Okay, let’s start by apologizing: the subject of this article probably made you yawn. According to a study cited by the New Yorker, “eighty-eight percent of people who were instructed to think of yawns yawned themselves within thirty minutes.” So, sorry about that. If it’s any consolation, imagine how difficult it was to write this — I’m squarely one of the 88%.
And if you think about it — about how yawning is contagious, I mean — that’s a bit weird. We typically associate yawning with being tired, but right now, you’re not necessarily tired at all. So: why do we yawn when we see someone yawn, talk about yawning, read about yawning, and even think about yawning?
The short answer is we don’t know. According to University of Maryland Professor Robert R. Provine, who is probably the leading researcher on the subject (via that New Yorker article), “yawning may have the dubious distinction of being the least understood, common human behavior.” That said, there are a few theories, none of which we can reliably state, yet, as the reason. And one the most promising one is that our it helps us cool down our brains.
That’s was the theory being tested by Melanie Shoup-Knox, a researcher at Princeton University in 2011. WebMD outlined his team’s thinking:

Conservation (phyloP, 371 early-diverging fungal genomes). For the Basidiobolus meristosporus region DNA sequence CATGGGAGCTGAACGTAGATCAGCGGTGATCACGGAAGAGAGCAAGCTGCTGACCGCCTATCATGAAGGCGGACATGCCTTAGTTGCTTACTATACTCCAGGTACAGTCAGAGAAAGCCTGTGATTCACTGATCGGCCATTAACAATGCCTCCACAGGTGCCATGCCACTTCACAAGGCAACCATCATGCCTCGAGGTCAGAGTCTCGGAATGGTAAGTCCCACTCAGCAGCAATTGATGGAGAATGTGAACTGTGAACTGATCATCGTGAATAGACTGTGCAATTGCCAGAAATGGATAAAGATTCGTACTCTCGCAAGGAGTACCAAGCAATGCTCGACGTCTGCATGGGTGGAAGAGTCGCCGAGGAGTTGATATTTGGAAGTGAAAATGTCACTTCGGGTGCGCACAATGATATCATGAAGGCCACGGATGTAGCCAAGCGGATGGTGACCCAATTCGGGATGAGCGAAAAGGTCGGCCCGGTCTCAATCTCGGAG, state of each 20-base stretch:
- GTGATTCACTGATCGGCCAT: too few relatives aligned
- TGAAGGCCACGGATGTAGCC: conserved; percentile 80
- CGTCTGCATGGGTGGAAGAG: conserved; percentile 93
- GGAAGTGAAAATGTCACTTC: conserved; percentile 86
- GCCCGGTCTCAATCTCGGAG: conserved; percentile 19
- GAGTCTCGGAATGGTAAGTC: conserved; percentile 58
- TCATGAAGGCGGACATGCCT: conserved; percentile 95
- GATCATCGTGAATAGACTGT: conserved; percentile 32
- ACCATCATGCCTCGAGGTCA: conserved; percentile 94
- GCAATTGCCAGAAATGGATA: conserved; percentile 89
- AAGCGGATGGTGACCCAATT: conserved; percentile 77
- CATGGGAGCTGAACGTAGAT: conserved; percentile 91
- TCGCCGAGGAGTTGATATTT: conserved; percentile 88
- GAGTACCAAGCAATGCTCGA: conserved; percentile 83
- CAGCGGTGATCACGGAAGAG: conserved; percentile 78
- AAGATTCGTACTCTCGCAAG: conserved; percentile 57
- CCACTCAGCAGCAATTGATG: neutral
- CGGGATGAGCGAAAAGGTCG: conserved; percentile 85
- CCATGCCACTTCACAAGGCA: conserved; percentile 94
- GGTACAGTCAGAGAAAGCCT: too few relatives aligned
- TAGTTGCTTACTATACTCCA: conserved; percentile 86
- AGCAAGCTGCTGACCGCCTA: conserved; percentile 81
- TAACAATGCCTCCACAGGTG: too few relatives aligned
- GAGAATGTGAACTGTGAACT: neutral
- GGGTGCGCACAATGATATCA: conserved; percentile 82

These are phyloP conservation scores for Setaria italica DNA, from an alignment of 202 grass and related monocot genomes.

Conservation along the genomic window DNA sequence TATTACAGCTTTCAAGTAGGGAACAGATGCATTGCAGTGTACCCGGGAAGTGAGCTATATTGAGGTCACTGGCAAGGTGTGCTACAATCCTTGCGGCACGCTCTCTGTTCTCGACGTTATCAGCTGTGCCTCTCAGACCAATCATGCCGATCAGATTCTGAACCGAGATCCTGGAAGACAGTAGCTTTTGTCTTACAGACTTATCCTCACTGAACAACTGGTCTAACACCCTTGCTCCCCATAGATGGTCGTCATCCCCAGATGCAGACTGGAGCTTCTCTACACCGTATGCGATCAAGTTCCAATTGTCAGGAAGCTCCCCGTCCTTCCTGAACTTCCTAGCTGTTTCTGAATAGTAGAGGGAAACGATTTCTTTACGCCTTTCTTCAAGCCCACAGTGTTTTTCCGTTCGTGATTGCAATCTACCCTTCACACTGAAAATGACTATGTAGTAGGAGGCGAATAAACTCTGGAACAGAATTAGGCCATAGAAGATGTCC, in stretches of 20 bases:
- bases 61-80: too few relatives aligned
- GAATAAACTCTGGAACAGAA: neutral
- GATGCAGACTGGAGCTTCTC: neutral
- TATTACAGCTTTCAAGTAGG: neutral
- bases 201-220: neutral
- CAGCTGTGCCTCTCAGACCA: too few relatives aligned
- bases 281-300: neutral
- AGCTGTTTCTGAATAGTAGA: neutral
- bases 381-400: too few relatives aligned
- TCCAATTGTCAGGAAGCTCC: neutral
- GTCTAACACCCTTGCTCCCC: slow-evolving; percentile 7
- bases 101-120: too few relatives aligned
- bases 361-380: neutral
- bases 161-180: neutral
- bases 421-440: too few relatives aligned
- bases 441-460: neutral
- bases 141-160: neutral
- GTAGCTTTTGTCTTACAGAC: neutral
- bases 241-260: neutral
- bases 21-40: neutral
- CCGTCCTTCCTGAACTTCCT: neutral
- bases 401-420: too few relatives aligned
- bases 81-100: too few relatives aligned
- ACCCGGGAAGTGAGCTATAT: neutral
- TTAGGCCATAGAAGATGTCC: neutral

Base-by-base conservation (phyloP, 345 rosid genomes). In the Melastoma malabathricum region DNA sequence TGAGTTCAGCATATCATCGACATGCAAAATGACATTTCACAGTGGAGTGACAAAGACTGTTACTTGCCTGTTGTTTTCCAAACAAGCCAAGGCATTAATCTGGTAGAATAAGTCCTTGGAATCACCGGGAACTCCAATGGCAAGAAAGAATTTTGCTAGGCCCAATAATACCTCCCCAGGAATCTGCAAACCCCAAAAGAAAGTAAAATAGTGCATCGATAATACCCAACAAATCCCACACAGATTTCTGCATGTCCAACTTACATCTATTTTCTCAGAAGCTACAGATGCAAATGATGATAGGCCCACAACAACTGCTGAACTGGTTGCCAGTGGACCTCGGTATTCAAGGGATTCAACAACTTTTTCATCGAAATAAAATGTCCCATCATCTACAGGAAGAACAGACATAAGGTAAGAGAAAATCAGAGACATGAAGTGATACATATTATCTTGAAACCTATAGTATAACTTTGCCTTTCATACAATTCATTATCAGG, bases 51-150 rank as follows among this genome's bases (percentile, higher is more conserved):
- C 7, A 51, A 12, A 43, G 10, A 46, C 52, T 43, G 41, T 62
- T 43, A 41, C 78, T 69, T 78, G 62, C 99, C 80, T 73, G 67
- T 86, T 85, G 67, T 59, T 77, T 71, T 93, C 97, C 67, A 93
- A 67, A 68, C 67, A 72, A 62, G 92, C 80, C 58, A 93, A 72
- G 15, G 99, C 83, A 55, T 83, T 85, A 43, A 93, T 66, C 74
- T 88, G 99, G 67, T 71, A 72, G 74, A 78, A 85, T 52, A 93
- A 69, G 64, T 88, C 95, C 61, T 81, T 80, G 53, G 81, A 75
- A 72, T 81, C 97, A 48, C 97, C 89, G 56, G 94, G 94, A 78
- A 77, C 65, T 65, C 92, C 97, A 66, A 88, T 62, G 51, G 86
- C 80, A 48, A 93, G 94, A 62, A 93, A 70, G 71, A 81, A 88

- When you start to yawn, powerful stretching of the jaw increases blood flow in the neck, face, and head.
- The deep intake of breath during a yawn forces downward flow of spinal fluid and blood from the brain.
- Cool air breathed into the mouth cools these fluids.
Shoup-Knox’s team performed a few tests in furtherance of the theory. First, they surmised that, because cool air is important to the equation, you’re more likely to yawn when it’s cooler outside than if it’s warmer. Again per WebMD, Shoup-Knox ran an experiment in Arizona — once in the winter, with temperatures of around 71°F, and again in the summer, with temperatures in excess of 95°F. In both cases, eighty test subjects were shown images of other people yawning. The results: “in the cooler weather 45% of people yawned when they looked at the pictures. But in hotter weather, only 24% of people yawned. Moreover, people yawned more if they’d been outside longer in the cool weather, and yawned less if they’d been outside longer in the hot weather.”
Second, Shoup-Knox tried to chill some test subject’s brains externally. Per Smithsonian, his team showed videos of people yawning to those in the test while the subjects were also asked to hold hot or cold packs on their heads. Again, temperature made a difference: “When participants held a warm pack to their forehead, they yawned 41 percent of the time. When they held a cold pack, the incidence of yawning dropped to 9 percent.”
Again, the science here is hardly well-established — there are many questions and concerns about the data which have prevented the scientific community form reaching a consensus. And there are many other theories as well. But one thing is for sure, as Shoup-Knox’s co-author, Andrew Gallup points out: we often can’t control the need to yawn, and it isn’t always (or even most often) triggered by boredom. Therefore, he concludes, “it happens in a meeting, it should not be a sign of disrespect or insult.” (Rather, maybe the opposite is true — maybe it means we’re thinking so hard, we need to cool our brains down?)
From the Archives: One Small Step for Man, One Giant Yawn for Mankind: How we got bored of Neil Armstrong. (Temporarily.)
Related: “The Going-to-Bed Book” by Sandra Boynton. A must-have for a parent of a young kid.